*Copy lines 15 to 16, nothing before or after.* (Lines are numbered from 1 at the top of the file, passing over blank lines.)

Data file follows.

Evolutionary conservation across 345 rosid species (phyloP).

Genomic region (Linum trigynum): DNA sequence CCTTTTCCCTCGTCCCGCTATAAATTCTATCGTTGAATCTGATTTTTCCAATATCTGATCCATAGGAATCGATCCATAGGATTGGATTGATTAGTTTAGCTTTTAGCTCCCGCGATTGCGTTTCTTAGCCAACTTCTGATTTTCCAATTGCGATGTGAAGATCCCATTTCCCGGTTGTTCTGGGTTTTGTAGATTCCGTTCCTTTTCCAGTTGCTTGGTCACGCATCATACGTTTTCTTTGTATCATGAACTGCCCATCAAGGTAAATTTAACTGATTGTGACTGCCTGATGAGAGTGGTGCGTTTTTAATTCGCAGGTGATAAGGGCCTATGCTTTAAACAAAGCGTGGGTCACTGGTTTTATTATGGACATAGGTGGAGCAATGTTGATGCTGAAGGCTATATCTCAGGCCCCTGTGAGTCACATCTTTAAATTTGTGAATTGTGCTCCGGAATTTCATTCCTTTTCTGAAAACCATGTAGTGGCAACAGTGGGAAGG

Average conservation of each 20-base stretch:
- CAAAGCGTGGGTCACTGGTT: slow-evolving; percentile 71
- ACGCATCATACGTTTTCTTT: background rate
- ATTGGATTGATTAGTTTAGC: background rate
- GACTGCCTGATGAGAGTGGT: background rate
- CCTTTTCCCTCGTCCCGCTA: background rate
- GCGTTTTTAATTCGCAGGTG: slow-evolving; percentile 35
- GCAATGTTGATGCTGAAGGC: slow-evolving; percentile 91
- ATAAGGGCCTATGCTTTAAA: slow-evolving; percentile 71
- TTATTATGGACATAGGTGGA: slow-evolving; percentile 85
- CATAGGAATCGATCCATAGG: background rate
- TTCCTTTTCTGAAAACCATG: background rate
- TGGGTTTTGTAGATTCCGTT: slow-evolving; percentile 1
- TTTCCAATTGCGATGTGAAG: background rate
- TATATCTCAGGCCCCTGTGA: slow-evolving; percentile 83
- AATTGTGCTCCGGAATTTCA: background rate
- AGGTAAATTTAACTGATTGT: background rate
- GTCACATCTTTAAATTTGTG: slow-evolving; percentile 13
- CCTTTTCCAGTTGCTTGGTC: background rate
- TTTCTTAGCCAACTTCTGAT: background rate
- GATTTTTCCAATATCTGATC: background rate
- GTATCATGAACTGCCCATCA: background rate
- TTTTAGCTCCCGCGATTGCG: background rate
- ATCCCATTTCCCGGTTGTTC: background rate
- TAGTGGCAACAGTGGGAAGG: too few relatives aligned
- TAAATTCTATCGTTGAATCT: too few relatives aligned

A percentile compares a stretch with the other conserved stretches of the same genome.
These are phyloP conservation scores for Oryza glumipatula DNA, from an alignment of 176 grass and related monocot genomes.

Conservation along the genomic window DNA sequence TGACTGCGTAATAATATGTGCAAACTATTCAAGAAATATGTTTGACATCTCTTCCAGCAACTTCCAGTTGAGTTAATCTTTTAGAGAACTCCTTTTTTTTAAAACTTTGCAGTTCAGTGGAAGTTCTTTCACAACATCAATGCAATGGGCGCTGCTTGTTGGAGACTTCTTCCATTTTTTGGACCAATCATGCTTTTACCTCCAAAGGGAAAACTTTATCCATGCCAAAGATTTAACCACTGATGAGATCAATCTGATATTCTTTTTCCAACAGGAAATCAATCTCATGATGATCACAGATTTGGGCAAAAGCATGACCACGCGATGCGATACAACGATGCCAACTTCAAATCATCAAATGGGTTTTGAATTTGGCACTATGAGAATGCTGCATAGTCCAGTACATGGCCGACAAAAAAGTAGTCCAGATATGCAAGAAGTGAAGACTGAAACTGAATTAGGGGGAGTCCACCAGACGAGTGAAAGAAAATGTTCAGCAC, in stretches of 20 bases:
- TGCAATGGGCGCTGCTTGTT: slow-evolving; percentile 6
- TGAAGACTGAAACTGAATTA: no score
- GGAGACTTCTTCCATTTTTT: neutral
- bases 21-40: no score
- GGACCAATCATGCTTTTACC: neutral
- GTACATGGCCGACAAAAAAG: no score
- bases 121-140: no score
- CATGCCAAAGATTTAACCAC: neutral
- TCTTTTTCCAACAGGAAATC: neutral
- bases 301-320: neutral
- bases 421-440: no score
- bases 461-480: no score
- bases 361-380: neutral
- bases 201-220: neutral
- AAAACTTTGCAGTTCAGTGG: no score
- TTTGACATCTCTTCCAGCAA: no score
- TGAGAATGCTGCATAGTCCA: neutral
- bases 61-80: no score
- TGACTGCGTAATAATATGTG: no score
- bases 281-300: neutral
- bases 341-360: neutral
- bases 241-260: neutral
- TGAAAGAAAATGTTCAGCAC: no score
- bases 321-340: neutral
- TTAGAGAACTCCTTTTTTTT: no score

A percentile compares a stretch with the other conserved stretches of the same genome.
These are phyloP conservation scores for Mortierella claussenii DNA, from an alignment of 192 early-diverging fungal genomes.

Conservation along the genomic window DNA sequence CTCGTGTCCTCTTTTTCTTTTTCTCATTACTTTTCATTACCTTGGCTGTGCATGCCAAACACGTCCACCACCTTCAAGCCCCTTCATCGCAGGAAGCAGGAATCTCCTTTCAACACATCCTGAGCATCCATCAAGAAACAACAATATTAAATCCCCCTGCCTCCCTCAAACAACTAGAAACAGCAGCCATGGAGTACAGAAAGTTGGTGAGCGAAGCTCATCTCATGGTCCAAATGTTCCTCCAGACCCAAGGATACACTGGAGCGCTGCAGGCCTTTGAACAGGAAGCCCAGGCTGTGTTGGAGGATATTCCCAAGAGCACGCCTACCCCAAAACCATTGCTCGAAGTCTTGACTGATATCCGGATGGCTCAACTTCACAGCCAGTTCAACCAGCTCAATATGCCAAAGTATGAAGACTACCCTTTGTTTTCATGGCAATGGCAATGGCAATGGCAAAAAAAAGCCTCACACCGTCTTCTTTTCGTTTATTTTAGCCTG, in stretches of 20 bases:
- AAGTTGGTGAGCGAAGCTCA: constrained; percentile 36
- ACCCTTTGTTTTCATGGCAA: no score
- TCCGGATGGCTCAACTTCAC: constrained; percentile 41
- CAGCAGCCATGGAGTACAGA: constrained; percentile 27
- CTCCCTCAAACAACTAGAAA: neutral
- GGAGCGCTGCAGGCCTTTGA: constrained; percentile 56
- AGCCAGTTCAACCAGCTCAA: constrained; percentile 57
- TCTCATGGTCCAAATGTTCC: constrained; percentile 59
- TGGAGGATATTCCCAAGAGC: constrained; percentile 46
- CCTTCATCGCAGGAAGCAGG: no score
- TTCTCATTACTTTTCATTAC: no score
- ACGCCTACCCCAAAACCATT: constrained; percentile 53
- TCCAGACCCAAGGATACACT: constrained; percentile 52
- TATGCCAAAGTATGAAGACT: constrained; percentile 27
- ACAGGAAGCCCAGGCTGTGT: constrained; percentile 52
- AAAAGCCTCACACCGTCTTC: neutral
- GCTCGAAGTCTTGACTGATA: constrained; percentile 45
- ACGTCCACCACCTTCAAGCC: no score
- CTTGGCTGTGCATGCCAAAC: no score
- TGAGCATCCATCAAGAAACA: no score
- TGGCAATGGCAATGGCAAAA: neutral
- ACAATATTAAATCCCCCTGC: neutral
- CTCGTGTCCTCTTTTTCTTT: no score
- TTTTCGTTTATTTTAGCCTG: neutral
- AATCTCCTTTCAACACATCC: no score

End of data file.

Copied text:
- TGGGTTTTGTAGATTCCGTT: slow-evolving; percentile 1
- TTTCCAATTGCGATGTGAAG: background rate